A Formal Approach to Workflow Analysis

A Formal Approach to Workflow Analysis
John Doe
Computer Science Department
Best University
Hopeville, KS 33333
A variety of software systems have been developed to aid in the structuring and
implementation of workflow systems, but they are mostly visualization tools
with few analytical capabilities. For example, they do not allow their users to
easily determine which information elements are needed to computer other
information elements, whether certain tasks depend on other tasks, and how
resource availability affects information and tasks. Analyses of this type can be
performed by inspection, but this gives rise to the possibility of error, especially
in large systems. In this paper, we show how a mathematical construct called a
metagraph can be used to represent workflows, so that such questions can be
addressed through formal operations, leading to more effective design of
organizational processes.
1. Introduction
Most organizations have traditionally been organized by function, such as
purchasing, manufacturing, marketing, engineering, and accounting. This
practice continues: human, physical, and financial resources are often managed
by function, and most coordination is intra-functional rather than interfunctional. However, many organizations are finding that they must also
manage processes – such as order fulfillment, new product introduction, and
inter-organizational supply chain management – that span their separate
functional units and that integrate their activities with those of other
organizations. These processes are essential to the well being of organizations
in a dynamic competitive environment ([5], the development of models of
business processes [4].
Processes must be adapted to specific circumstances, such as inventory
outages or negative responses to new products. The specific collection of tasks,
resources and information elements involved in each such circumstance
comprise a workflow1. Several persons will be involved in the management of
processes and their workflows ([8], [15], [9]). Senior executives need to
understand what information elements are required and produced by a process
and what resources are needed. Process managers need to understand how the
tasks in each workflow interact with each other through the information
elements they use and produce. Information technology managers need to
understand how information elements, tasks, and resources interact, so that
effective operational and decision support systems can be designed. This
suggests a need for modeling processes in a way that facilitates identification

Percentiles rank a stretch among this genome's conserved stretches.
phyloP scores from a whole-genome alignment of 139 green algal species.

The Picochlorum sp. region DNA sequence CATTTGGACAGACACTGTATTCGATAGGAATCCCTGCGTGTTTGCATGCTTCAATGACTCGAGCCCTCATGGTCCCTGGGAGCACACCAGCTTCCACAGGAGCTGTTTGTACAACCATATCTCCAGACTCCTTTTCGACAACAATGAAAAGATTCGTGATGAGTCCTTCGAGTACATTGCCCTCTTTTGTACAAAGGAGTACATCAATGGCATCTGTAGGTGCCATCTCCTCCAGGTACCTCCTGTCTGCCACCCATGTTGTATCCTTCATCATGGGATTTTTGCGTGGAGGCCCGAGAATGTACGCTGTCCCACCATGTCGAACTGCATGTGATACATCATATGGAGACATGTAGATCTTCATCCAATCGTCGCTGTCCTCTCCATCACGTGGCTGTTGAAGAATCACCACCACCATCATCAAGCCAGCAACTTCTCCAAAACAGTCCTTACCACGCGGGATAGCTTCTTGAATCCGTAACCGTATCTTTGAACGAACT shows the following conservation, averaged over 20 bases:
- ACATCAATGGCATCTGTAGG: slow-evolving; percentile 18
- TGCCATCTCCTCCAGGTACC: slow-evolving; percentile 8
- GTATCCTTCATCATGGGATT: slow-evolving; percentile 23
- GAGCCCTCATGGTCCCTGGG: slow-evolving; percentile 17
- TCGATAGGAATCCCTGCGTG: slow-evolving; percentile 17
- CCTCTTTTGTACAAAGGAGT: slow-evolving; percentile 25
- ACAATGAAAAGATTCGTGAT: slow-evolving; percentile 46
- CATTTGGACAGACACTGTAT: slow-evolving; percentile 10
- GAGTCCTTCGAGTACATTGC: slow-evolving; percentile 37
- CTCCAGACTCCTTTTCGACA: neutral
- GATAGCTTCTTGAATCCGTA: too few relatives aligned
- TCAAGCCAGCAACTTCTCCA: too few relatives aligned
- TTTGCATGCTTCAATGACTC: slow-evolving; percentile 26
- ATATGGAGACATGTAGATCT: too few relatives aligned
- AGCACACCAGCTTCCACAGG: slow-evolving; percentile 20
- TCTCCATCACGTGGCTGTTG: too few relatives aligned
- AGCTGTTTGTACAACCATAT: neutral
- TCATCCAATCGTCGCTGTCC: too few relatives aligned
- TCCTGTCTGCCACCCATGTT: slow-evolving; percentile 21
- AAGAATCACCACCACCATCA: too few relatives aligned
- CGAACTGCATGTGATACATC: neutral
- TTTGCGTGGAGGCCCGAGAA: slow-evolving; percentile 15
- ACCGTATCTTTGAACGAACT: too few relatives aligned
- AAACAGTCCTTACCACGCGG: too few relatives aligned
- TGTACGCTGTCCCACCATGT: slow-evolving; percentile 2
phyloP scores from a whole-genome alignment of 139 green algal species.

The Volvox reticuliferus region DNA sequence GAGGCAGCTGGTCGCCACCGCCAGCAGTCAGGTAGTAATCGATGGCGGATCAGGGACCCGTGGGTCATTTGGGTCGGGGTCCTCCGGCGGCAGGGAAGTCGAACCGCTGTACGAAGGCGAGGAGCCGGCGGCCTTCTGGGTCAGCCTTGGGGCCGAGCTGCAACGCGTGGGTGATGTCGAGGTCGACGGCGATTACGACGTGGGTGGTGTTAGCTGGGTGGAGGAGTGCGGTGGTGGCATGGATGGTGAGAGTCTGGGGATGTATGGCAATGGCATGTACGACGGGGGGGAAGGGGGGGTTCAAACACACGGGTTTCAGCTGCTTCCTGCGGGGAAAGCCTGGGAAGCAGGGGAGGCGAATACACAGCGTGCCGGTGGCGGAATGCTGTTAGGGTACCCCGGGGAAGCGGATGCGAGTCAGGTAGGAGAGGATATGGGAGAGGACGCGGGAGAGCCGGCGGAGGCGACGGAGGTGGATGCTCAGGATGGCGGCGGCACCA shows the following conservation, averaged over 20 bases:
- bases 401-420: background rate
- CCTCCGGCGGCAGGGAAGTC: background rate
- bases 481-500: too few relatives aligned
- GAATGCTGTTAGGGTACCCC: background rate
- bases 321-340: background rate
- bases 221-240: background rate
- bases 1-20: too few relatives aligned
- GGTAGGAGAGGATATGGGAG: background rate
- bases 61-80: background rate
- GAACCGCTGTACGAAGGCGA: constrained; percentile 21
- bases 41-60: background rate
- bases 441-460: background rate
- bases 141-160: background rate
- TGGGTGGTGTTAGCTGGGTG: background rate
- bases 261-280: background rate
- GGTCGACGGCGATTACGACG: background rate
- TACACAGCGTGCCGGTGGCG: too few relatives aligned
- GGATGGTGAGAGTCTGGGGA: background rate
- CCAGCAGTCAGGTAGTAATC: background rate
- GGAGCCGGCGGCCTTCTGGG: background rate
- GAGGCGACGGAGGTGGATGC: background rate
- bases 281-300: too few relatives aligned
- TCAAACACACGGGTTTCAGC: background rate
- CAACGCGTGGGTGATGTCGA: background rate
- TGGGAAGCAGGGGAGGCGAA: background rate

and analysis of their component workflows.
Processes and their associated workflows can be modeled in several
ways using different tools. Four perspectives commonly used in process
representation are as follows [11]:
Informational modeling focuses on the informational entities involved in
the process, the structure of these entities and their interrelationships.
2. Functional modeling focuses on what tasks are being performed, and what
informational elements are involved in these tasks.
3. Organizational modeling focuses on what agents/resources are involved in
each task, where information entities are stored, and what communication
is needed between agents/resources.
4. Transactional modeling2 examines issues of timing (sequencing) and
control, both within and between the tasks involved in the process.
Traditionally, these perspectives have been implemented separately. A
significant contribution of our approach is that it integrates the informational,
functional, and organizational perspectives within a single model. This allows
not only graphical visualization of processes, but also their formal analysis,
since the model is based on a powerful graph-theoretic construct, a metagraph.
This construct extends the features offered by traditional graph structures such
as digraphs and hypergraphs, and allows us to address questions such as the
following using algebraic operations on metagraph representations of processes:
How do information elements relate to each other through the tasks that use
and produce them – for example, which information elements are
A more restricted definition limits workflow to only automated activities in a
process [9].
[21] uses the term “behavioral modeling” for this perspective, but we feel that
“transactional modeling” is more representative.